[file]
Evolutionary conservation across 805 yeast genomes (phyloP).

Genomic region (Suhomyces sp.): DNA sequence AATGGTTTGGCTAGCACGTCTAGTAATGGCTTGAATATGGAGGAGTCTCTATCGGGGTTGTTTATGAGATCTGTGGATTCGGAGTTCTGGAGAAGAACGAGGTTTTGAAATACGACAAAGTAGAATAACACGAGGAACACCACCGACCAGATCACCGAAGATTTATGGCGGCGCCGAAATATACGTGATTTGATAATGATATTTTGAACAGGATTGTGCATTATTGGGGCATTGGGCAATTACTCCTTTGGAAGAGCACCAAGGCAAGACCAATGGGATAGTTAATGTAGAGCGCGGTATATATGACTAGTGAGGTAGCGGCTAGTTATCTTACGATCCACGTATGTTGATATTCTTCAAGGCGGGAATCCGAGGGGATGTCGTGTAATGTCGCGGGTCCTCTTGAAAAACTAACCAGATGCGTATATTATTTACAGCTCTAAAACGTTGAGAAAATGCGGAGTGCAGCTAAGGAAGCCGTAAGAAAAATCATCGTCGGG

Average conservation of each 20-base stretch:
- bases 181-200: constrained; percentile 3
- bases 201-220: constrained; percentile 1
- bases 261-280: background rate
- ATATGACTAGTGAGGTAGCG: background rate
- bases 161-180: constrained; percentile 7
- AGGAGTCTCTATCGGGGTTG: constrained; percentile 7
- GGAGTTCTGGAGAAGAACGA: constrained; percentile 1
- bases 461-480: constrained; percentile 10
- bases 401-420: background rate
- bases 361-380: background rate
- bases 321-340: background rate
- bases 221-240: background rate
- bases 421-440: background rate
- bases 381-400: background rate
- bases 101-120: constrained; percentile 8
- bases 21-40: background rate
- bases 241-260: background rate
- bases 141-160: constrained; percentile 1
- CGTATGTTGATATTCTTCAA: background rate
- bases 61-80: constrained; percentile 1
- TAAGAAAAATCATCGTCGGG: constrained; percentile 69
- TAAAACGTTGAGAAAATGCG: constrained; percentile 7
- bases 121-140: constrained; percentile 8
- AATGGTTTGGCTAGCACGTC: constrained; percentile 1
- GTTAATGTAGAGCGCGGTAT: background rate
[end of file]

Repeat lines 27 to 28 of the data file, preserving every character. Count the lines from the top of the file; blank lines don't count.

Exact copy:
- AATGGTTTGGCTAGCACGTC: constrained; percentile 1
- GTTAATGTAGAGCGCGGTAT: background rate